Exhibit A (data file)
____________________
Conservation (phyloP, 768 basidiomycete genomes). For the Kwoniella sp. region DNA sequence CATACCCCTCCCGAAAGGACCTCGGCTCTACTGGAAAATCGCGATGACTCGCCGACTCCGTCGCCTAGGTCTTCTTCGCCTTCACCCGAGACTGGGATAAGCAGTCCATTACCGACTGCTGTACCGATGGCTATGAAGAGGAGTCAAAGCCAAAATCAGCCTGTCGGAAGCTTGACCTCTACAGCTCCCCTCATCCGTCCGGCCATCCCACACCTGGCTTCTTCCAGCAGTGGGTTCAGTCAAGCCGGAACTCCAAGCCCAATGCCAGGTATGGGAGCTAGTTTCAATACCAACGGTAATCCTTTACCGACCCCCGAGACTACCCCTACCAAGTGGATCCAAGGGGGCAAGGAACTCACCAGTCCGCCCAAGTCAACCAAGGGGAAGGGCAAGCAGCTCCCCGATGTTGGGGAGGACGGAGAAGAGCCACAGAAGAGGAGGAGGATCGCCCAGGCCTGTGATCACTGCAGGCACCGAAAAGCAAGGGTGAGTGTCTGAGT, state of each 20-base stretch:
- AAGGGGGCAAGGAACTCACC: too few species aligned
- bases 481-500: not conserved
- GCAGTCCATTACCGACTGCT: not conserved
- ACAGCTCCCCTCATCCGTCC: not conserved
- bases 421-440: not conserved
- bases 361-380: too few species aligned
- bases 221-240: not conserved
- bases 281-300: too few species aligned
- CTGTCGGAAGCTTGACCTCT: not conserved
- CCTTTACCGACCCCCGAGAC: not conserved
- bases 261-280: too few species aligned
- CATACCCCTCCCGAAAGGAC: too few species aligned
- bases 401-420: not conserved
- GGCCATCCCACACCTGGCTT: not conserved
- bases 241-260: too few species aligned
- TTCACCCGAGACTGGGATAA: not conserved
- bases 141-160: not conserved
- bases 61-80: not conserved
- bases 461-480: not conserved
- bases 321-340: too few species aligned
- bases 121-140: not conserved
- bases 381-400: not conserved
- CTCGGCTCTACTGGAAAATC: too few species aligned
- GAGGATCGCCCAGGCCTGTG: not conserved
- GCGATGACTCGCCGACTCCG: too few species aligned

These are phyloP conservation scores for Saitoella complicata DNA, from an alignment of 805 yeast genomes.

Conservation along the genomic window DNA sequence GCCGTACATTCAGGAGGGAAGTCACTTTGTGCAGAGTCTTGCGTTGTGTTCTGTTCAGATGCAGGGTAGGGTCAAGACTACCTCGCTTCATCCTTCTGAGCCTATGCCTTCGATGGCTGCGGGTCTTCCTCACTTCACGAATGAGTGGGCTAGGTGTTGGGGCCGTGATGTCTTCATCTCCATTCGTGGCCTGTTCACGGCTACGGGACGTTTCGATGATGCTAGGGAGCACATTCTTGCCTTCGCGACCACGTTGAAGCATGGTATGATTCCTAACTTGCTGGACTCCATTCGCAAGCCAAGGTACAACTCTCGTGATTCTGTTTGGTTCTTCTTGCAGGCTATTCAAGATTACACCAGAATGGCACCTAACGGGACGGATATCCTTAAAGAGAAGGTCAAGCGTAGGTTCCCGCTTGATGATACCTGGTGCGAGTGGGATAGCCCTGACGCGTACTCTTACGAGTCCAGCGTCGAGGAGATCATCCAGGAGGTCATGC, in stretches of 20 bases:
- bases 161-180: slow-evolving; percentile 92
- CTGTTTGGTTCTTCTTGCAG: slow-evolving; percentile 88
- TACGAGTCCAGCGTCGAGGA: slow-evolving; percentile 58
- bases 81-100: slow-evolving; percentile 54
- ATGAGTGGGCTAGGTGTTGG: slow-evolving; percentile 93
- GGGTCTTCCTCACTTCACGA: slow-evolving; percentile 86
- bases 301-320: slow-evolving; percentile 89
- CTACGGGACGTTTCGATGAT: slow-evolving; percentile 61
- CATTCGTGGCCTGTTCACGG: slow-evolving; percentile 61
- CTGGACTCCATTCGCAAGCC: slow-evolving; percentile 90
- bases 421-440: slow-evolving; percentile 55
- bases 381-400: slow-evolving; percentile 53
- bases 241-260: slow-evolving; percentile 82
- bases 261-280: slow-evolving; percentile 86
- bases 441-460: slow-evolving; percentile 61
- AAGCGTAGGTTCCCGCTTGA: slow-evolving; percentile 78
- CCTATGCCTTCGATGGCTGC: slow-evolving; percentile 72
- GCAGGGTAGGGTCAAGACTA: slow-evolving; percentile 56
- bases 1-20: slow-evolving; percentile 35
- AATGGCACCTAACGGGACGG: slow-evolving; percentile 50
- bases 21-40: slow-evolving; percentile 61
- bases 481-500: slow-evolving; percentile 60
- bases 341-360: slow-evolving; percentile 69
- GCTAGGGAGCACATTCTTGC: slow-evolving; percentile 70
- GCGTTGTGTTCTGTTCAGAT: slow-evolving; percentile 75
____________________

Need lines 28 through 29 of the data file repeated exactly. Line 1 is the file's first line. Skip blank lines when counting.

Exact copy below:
Conservation along the genomic window DNA sequence GCCGTACATTCAGGAGGGAAGTCACTTTGTGCAGAGTCTTGCGTTGTGTTCTGTTCAGATGCAGGGTAGGGTCAAGACTACCTCGCTTCATCCTTCTGAGCCTATGCCTTCGATGGCTGCGGGTCTTCCTCACTTCACGAATGAGTGGGCTAGGTGTTGGGGCCGTGATGTCTTCATCTCCATTCGTGGCCTGTTCACGGCTACGGGACGTTTCGATGATGCTAGGGAGCACATTCTTGCCTTCGCGACCACGTTGAAGCATGGTATGATTCCTAACTTGCTGGACTCCATTCGCAAGCCAAGGTACAACTCTCGTGATTCTGTTTGGTTCTTCTTGCAGGCTATTCAAGATTACACCAGAATGGCACCTAACGGGACGGATATCCTTAAAGAGAAGGTCAAGCGTAGGTTCCCGCTTGATGATACCTGGTGCGAGTGGGATAGCCCTGACGCGTACTCTTACGAGTCCAGCGTCGAGGAGATCATCCAGGAGGTCATGC, in stretches of 20 bases:
- bases 161-180: slow-evolving; percentile 92